Hello,

Given is $\displaystyle y^{4}+4y=0$ Who can I solove this? Who can do this step by step?

Greets Thanks .

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- Jun 25th 2006, 10:35 AMBertDe.
Hello,

Given is $\displaystyle y^{4}+4y=0$ Who can I solove this? Who can do this step by step?

Greets Thanks . - Jun 25th 2006, 01:09 PMJameson
By the title "DE", is this a differential equation? Does your equation mean y''''+4y=0?

- Jun 25th 2006, 04:38 PMThePerfectHackerQuote:

Originally Posted by**Bert**

$\displaystyle y^{(4)}+4y=0$

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If,

$\displaystyle y^{(4)}+4y=0$

The charachteristic equation is,

$\displaystyle k^4+4=0$

Thus,

$\displaystyle k^4=-4$

The solutions are,

$\displaystyle k=1+i,1-i,-1+i,-1-i$

Since the solutions are complex conjakates thus the general solution is,

$\displaystyle y=C_1e^x(\cos x+\sin x)+C_2e^x(\cos x-\sin x)$$\displaystyle +C_3e^{-x}(\cos x+\sin x)+C_4e^{-x}(\cos x-\sin x)$ - Jun 26th 2006, 12:15 AMBert
who do you get those complex solotions?

- Jun 26th 2006, 02:18 AMBert
can you put $\displaystyle \frac{\sqrt{2}}{2}$ into the ct?

- Jun 26th 2006, 10:36 AMThePerfectHackerQuote:

Originally Posted by**Bert**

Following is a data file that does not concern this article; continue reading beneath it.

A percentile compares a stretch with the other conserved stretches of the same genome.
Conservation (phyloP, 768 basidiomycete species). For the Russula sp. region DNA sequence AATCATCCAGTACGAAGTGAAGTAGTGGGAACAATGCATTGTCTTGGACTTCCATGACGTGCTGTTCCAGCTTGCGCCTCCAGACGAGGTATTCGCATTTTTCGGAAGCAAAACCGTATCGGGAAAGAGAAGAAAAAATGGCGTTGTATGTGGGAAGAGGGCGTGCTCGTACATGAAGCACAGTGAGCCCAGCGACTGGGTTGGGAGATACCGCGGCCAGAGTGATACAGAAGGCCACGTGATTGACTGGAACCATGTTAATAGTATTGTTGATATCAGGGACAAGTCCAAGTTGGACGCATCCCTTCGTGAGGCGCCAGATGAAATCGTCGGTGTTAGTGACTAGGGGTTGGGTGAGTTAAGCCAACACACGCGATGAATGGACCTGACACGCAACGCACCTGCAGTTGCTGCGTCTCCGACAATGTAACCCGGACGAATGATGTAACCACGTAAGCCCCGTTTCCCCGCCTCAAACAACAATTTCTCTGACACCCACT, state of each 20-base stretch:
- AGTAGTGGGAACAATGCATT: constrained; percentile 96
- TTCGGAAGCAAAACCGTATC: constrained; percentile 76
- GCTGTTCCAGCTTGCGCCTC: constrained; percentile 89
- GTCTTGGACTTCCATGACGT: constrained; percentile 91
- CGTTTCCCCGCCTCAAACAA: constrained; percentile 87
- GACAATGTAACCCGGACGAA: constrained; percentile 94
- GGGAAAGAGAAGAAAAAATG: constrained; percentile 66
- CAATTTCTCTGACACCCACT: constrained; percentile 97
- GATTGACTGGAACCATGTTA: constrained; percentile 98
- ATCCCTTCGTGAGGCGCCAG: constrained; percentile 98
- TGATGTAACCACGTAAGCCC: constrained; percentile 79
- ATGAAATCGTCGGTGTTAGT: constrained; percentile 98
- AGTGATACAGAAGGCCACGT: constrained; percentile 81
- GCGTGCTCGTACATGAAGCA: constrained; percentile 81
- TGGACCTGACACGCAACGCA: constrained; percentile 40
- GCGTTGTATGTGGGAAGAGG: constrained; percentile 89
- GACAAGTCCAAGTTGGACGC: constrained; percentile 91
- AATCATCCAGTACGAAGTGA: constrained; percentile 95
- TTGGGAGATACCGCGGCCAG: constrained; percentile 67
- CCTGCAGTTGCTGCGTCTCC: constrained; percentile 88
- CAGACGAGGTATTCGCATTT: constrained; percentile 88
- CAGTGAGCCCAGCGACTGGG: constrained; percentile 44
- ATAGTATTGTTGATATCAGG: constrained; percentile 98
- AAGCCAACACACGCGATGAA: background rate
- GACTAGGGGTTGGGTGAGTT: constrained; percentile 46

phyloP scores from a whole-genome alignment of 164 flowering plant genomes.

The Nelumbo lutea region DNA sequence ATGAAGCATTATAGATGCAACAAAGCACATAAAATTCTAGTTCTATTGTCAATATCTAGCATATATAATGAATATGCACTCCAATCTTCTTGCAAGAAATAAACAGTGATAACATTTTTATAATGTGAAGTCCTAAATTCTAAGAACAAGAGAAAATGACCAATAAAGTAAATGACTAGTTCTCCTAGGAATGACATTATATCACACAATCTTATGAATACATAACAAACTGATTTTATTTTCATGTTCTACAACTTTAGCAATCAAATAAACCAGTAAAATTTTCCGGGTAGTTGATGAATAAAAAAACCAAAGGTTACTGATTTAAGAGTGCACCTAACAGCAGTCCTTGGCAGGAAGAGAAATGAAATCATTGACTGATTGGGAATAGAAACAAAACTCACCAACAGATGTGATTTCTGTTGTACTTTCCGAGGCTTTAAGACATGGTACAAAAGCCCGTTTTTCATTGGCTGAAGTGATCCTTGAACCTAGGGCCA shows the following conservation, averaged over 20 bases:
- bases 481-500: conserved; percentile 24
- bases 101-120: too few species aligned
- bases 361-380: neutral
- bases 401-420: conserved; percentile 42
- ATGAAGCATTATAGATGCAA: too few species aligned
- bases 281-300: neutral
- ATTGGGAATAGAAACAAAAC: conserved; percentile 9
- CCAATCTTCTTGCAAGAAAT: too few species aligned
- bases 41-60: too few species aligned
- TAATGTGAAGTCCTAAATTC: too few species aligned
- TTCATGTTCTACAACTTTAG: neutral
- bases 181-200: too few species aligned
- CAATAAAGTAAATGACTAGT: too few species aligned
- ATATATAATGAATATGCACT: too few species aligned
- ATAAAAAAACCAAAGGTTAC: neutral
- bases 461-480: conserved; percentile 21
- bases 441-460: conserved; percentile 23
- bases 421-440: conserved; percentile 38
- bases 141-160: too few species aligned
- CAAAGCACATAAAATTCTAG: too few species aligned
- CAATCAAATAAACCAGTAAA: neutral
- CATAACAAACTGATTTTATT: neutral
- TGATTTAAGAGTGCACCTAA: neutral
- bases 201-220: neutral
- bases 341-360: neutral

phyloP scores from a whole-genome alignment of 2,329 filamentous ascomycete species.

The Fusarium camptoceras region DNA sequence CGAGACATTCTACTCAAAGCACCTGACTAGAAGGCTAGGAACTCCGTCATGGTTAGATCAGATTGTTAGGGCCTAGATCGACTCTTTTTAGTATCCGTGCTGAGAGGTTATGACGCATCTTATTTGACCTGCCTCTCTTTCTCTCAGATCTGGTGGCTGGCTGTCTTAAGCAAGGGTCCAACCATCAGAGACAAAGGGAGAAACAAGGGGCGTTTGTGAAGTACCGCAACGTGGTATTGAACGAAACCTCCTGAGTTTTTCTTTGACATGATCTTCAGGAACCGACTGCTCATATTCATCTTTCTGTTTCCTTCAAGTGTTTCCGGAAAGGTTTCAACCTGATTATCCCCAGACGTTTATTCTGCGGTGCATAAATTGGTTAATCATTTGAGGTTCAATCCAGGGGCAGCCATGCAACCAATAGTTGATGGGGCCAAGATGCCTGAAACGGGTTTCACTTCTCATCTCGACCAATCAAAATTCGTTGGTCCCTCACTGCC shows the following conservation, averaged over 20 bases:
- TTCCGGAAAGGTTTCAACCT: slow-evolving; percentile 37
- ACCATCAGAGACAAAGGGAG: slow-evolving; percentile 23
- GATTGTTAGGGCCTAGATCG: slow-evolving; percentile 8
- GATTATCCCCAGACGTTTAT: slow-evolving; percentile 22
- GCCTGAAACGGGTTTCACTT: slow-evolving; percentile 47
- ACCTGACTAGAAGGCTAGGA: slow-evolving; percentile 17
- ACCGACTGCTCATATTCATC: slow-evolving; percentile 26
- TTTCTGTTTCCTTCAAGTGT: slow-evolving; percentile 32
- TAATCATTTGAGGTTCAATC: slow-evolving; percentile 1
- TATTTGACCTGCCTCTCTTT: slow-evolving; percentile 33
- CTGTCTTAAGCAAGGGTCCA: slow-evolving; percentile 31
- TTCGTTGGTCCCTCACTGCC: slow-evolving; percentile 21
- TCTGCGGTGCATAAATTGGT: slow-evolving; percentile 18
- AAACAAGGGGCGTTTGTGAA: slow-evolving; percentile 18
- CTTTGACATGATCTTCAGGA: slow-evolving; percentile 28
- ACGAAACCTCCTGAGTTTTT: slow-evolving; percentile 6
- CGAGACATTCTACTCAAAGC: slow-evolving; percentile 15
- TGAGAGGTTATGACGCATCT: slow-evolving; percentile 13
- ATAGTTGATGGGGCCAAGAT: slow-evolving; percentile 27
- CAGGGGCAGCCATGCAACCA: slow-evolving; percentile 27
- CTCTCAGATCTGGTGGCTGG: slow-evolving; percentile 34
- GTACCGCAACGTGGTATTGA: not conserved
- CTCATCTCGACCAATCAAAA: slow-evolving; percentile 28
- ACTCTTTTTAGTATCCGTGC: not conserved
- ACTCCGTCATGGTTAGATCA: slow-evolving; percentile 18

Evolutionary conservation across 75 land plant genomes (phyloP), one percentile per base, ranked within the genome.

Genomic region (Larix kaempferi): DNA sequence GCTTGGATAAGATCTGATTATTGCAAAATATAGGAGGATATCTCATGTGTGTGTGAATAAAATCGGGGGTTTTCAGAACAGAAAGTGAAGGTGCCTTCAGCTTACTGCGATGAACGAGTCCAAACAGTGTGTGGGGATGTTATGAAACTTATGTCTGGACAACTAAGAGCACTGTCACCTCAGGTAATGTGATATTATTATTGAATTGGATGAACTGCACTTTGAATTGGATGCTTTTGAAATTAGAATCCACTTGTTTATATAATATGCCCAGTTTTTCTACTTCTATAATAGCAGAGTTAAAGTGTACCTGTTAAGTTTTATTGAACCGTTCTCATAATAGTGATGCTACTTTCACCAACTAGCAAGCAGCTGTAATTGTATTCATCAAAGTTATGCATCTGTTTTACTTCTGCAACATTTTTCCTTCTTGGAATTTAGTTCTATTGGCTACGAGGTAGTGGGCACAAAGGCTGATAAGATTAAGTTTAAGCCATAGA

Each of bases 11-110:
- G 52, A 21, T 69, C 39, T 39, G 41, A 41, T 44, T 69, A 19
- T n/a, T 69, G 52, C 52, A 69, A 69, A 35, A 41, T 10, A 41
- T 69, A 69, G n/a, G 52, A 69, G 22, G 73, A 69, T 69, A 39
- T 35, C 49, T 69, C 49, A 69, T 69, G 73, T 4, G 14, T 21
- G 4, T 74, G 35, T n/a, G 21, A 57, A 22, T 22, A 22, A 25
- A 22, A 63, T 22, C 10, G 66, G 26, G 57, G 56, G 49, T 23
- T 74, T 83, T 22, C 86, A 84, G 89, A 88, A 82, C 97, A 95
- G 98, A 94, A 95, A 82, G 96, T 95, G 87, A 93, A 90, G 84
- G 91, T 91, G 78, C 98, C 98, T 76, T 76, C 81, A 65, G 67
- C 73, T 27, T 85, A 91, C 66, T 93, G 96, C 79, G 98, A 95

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Method 1) (Informal but it works!)

$\displaystyle k^4=-4$

Thus, (square root),

$\displaystyle k^2=\pm 2 i$

If $\displaystyle k^2=2i$

Take square roots,

$\displaystyle k=\pm \sqrt{2}\sqrt{i}$

But, $\displaystyle \sqrt{i}=\sqrt{2}/2\pm \sqrt{2}/2 i$Thus,

$\displaystyle k=\pm \sqrt{2} (\sqrt{2}/2\pm\sqrt{2}/2 i)$

There are hence 4 possibilities (based on plus minus signs).

$\displaystyle k=-1-i,1+i,1-i,-1+i$

Finally if,

$\displaystyle k^2=-2i$ then by the same argument you get the same solutions, as before. - Jun 26th 2006, 10:48 AMThePerfectHacker
Method 2) (The is the elegant way. [My method if you are curious was to guess and play around with the roots cuz I was too lazy to work it out])

You have,

$\displaystyle k^4=-4$

Express this in polar form,

$\displaystyle k^4=4(\cos \pi+i\sin \pi)$

Now apply, de Moivre's theorem

And the roots are,

$\displaystyle 4^{1/4} \left( \cos \left( \frac{\pi}{4}+\frac{2\pi k}{4}\right) +i\sin \left( \frac{\pi}{4}+\frac{2\pi k}{4} \right) \right)$ one for each value of $\displaystyle k=0,1,2,3$. And $\displaystyle 4^{1/4}=(4^{1/2})^{1/2}=2^{1/2}=\sqrt{2}$

You get your solutions.

$\displaystyle \sqrt{2} (\cos \pi/4+i\sin \pi/4)=1+i$

$\displaystyle \sqrt{2} (\cos 3\pi/4+i\sin 3\pi/4)=-1+i$

$\displaystyle \sqrt{2} (\cos 5\pi/4+i\sin 5\pi/4)=-1-i$

$\displaystyle \sqrt{2} (\cos 7\pi/4+i\sin 7\pi/4)=-1+i$ - Jun 26th 2006, 12:54 PMBert
O yes thenk you very wel I see Greets.